[svlug] FUD: Are Linux Users Sloppy?

Rick Kwan kenobi at coruscant.lightsaber.com
Tue May 2 19:46:51 PDT 2000

First off, I'm not going to pick on the SVLUG officers or volunteers.
I know the drill; I volunteer elsewhere.  Now to the chosen subject...

I don't want to dispute Mr. Paller's comment about Linux users being
less careful; I'll take him at face value.

But the comment bothers me some.  In my mind, you can break down the
system security into at least three areas.  (BTW, I am not a security
specialist.  I'm a UNIX developer from the early '80s.)
    1.  the architecture and design
    2.	implementation
    3.  administrative practice

1.  Linux borrows its architecture from UNIX/POSIX, whose features
have been debated and tested by various friendly and opposing parties
in industrial and academic circles for decades now.  A lot of things
(security-related and otherwise) have already been flushed out
or redesigned.  It may not be flawless, but it has survived some
pretty bizarre personalities.

2.  One can argue that the Linux implementation of UNIX/POSIX is
weak.  But no one can argue that intended behavior is not understood
somewhere in excruciating detail.  Given the rate of modification in
a Linux distribution code base, one can argue that not enough time
is being given to reviewing and testing the code.  That being said,
I believe that Red Hat was reasonably quick on fixing the code.
(Whether their customers pick up the fix is another story.)

3.  Old UNIX administrators or "machine mothers" (as we were once
called) know to look for the obvious stuff, like easy passwords.
In spite of the extremely well-written books available on UNIX
administration (Nemeth, et al, comes to mind; pick your favorite
Nutshell book as well), new administrators may not be taking
advantage of proven practice.  I think Paller's comments fall more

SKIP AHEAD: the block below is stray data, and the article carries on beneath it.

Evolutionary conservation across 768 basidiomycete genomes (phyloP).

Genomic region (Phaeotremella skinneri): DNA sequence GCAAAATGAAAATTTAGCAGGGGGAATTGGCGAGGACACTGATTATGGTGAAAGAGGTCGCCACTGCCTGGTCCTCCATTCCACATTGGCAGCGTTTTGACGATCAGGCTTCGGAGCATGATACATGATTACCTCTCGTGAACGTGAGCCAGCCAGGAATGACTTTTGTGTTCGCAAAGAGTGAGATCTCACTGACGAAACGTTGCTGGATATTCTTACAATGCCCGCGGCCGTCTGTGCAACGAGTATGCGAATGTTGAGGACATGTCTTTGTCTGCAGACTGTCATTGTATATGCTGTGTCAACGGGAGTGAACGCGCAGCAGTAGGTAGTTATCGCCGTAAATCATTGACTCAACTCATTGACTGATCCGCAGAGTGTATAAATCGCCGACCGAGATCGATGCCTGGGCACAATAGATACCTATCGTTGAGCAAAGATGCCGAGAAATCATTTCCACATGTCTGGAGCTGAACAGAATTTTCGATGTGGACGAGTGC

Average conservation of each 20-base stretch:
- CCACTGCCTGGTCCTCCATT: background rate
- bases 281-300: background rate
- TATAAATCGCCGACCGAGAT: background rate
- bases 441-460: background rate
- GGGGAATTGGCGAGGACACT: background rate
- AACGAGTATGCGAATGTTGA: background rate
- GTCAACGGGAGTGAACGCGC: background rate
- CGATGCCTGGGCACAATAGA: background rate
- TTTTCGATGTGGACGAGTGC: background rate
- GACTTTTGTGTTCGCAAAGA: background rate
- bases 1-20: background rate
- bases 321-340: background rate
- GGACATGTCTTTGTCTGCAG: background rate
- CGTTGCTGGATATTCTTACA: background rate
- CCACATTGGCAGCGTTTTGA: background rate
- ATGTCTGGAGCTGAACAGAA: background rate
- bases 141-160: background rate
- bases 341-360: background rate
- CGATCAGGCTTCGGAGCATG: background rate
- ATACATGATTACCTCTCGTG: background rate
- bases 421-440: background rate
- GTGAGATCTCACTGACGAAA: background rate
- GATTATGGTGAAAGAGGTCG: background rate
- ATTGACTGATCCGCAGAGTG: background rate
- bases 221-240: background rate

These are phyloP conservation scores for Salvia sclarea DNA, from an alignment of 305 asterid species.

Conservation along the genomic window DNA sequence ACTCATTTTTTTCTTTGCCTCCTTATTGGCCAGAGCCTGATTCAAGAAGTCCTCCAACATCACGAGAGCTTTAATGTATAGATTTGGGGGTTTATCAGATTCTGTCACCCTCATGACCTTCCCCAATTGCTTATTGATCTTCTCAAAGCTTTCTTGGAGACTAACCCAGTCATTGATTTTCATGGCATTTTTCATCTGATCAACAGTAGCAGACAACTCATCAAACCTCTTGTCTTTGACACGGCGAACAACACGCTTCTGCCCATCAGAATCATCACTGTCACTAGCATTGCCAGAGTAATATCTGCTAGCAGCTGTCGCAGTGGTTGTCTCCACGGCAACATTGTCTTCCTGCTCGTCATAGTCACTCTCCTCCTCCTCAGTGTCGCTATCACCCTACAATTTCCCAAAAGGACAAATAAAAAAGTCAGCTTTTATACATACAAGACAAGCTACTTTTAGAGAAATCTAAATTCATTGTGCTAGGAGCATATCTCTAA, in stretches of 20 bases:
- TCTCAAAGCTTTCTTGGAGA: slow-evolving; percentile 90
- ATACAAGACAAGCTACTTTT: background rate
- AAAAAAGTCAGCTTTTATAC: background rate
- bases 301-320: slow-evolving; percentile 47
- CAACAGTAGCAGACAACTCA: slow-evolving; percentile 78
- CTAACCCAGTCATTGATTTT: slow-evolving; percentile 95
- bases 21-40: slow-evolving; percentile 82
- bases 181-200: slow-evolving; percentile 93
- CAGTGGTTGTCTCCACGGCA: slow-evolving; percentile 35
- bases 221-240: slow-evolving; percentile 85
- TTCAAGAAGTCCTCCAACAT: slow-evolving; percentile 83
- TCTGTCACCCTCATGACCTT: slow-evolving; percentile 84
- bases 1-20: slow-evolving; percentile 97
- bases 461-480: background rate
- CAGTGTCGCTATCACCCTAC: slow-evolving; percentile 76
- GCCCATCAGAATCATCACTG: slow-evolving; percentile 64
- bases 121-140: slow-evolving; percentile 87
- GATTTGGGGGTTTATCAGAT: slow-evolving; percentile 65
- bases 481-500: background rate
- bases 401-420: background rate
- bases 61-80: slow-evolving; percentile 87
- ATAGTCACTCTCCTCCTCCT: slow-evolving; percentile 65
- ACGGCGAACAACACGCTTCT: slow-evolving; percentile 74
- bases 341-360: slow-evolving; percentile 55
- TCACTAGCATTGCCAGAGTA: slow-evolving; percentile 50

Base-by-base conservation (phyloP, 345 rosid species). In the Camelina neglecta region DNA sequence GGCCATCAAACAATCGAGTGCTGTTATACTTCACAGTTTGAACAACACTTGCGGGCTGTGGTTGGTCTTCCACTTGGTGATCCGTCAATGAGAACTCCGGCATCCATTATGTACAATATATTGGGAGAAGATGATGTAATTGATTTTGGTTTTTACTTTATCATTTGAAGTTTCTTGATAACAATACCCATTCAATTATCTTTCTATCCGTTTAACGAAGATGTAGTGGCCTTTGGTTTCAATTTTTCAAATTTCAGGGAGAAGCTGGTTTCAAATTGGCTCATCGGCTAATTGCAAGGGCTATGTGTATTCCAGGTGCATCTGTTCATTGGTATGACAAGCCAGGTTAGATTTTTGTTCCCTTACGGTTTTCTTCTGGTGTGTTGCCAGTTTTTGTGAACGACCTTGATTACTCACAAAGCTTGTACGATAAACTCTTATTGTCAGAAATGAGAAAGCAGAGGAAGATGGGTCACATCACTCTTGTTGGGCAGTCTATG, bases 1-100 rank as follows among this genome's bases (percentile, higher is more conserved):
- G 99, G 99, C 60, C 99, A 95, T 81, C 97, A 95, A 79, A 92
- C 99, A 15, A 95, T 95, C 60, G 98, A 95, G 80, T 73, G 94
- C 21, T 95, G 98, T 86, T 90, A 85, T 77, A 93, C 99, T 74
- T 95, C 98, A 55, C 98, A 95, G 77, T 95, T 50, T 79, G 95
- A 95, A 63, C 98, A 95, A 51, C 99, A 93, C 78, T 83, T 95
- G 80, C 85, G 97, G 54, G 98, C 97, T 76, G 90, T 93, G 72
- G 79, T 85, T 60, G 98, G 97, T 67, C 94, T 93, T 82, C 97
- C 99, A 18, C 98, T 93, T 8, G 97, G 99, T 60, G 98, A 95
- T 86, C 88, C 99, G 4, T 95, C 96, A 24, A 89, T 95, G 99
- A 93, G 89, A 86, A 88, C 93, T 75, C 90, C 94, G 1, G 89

into this catagory than anywhere else.

As one of the veterans (has it been that long already?), the
situation feels weird.  Administrators who don't know what they
are administering.  But as I work in one of the large corporate
networks, I know it's true.  I just keep my patience as they put
things thru practice.

Where I work, the company has administrators who are far more
knowledgeable about current architectures than I are.  And I'm
trusting them to keep their younger charges in line.

But for small to mid-sized companies, I wonder who they are
measuring their practice against.  (The standard is MSCE, right?)
If someone does put in a UNIX/LINUX-based network of machines,
are the administrators or IT department going to put in practices
that larger UNIX-based companies would take for granted?

--Rick Kwan, Lightsaber Computing
  rick.kwan at lightsaber.com

> After the discovery a security weakness in RH6.2, The Industry Standard sums
> up the problem as:
> > But because there hasn't been as much widespread use of Linux to secure
> > sensitive machines, Linux users tend to be somewhat lax about security,
> > says Alan Paller, research director at the System Administration,
> > Networking and Security (SANS) Institute in Bethesda, M.D.
> >     "It's not that the operating system [Linux] is intrinsically weaker,
> > it's that the people who use it are less careful," Paller says. "Nobody
> > closes the holes."
> see http://www.thestandard.com/article/display/1,1151,14491,00.html

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